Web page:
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Dangerous Plants

Cats love to stalk through the jungle of plants in your yard and house. They're also not above the occasional nibble on a leaf or flower. Unfortunately, some of these nibbles can cause illness, or even death. You need to make sure that the plants in your cat's environment are safe for her; keep all poisonous plants out of her reach.

Aroid Family (Chinese Evergreen, Anthurium, Jack-In-The-Pulpit, Green Dragon, Elephant Ears, Taro, Dumbcane, Cut-Leaf Philodendron, Ceriman, Mexican Breadfruit, Philodendron, Devil's-Ivy, Pothos, Skunkcabbage, Tri-Leaf Wonder, Arrowhead Vine, Nepthytis)

  • Toxicity Rating: Moderate. Cats may sample these commonly available plants with a nibble or two, but rarely ingest any quantity sufficient to cause serious problems or death. Risk increases with hungry or bored cats housed in close proximity to these plants.
  • Dangerous Parts of Plant: Roots, leaves, stems.
  • Symptoms: Mouth and throat irritation, salivating, possible stomach irritation, and diarrhea (rarely).
  • Plant Description: All 2,000 species of this family of plants should be treated as potentially toxic. A few are eaten, such as poi and taro in Hawaii, but only after cooking eliminates the poison. Seven species of aroids occur naturally in wet areas. Jack-in-the-pulpit and skunk cabbage are the most common and best known of these. Dumbcane, pothos, and philodendron are potted plants of offices, restaurant lobbies, and homes. Aroids are perennials while some may be vines. The large net-veined leaves, which may have white or colored spots, are borne on leaf stalks that sheathe the stem. Most of these plants have simple leaves, but jack-in-the-pulpit has three-parted foliage. The aroid flower is a fleshy green, white, or yellow spike borne inside a wraparound hood or bract (spathe). The fruits are brightly colored berries, borne in tight clusters, not often produced by the house plant species.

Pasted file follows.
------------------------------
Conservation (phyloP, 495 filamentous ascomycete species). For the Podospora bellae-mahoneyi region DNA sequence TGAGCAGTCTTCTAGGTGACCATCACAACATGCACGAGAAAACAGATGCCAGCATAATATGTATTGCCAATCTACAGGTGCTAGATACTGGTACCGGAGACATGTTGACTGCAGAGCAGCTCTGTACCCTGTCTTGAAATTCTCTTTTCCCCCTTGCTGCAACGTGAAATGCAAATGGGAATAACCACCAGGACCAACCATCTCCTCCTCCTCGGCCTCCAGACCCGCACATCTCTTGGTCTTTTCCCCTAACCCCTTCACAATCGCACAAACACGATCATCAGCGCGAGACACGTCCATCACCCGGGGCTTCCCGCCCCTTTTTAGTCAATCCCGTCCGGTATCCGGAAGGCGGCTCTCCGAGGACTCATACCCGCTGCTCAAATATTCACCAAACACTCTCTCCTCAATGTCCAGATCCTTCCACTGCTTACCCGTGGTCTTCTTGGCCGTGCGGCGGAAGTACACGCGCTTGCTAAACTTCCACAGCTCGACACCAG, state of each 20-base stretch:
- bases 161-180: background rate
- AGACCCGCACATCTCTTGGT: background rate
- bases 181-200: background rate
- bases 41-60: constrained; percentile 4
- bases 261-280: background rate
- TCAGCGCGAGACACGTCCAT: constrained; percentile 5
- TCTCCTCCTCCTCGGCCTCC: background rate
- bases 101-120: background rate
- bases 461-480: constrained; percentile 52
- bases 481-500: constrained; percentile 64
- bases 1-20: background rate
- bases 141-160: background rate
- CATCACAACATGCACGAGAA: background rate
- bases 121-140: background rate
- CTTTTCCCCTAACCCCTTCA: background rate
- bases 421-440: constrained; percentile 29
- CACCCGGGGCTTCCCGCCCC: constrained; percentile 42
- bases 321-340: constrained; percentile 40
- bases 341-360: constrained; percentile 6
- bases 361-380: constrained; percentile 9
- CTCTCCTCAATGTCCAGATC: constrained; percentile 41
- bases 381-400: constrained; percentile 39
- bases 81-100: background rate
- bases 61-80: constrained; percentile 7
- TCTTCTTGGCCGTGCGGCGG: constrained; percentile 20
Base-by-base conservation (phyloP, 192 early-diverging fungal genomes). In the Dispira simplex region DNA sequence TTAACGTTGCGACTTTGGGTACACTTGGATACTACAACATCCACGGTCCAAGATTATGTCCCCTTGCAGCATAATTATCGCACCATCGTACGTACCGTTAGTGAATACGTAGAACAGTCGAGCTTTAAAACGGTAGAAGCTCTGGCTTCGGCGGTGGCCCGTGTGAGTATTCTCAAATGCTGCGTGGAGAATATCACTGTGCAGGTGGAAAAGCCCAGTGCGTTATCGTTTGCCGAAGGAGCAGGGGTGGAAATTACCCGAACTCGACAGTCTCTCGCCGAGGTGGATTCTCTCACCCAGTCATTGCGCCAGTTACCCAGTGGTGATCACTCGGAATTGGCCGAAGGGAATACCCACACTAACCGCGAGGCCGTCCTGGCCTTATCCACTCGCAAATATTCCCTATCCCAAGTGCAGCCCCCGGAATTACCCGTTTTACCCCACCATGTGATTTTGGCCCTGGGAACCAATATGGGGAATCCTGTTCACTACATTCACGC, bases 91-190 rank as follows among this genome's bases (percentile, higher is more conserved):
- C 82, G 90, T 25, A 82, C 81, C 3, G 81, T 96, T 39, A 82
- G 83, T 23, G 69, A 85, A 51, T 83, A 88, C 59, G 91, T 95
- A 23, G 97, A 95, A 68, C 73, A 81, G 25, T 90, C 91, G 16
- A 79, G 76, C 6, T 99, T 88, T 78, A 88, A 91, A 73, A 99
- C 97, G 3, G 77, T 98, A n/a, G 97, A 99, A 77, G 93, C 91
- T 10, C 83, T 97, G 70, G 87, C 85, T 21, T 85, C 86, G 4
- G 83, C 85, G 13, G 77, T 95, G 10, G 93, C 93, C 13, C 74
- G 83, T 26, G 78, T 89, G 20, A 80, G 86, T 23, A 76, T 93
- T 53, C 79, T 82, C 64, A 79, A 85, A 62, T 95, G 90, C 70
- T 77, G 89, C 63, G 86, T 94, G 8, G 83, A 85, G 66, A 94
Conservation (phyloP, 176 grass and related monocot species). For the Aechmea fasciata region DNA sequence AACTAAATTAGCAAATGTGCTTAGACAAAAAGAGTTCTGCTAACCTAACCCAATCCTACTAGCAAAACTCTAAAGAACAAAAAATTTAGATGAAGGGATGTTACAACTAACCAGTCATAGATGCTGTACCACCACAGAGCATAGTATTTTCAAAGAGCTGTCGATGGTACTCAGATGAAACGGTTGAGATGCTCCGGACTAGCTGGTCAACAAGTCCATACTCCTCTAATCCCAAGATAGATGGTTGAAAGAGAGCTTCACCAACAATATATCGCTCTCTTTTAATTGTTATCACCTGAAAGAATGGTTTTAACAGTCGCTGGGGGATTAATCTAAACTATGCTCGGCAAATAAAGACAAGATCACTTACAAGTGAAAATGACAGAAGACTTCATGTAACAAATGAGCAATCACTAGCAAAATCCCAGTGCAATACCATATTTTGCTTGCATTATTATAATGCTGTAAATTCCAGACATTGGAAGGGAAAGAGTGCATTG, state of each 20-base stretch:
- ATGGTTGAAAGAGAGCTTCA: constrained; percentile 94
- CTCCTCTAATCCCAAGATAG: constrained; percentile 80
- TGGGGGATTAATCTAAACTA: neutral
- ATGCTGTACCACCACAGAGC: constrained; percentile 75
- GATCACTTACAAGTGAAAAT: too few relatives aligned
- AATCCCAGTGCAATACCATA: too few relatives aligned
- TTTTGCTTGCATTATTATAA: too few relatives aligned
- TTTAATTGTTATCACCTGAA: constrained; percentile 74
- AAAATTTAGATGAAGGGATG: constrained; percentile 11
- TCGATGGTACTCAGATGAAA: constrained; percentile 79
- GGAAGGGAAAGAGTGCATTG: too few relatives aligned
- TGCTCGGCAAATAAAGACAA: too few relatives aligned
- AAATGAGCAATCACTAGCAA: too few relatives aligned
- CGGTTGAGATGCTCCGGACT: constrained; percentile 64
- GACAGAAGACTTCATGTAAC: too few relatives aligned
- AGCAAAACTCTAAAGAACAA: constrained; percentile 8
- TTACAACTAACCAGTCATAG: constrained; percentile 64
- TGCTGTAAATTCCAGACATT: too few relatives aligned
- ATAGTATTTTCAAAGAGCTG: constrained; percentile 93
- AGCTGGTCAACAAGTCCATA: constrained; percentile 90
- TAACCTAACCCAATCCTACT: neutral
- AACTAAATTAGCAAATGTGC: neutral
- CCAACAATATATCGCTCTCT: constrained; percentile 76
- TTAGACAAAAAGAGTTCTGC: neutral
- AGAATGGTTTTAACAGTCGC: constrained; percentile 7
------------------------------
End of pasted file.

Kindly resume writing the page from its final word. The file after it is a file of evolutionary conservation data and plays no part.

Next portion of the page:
• Signs: The plant cells contain needle-like crystals of insoluble calcium oxalate that penetrate the skin and mouth, causing discomfort. In addition, these plants contain proteolytic enzymes that release histamine and kinins, causing swelling and an itching or burning sensation. An affected cat will shake his head, paw or rub his face and mouth, may salivate or foam at the mouth, may seek water or may have visible swelling. Very severely affected cats may experience oral swelling to the point that swallowing and breathing become impaired. Typically, cats are not severely affected, since a few bites of the plants are often a sufficient deterrent to further consumption. Occasional reports of these plants causing kidney failure in cats have not been verified. Effects in cats appear to be limited to the signs described above. Some of these plants have been used with humans to prevent individuals from talking by causing excessive tongue swelling, hence the name "dumbcane."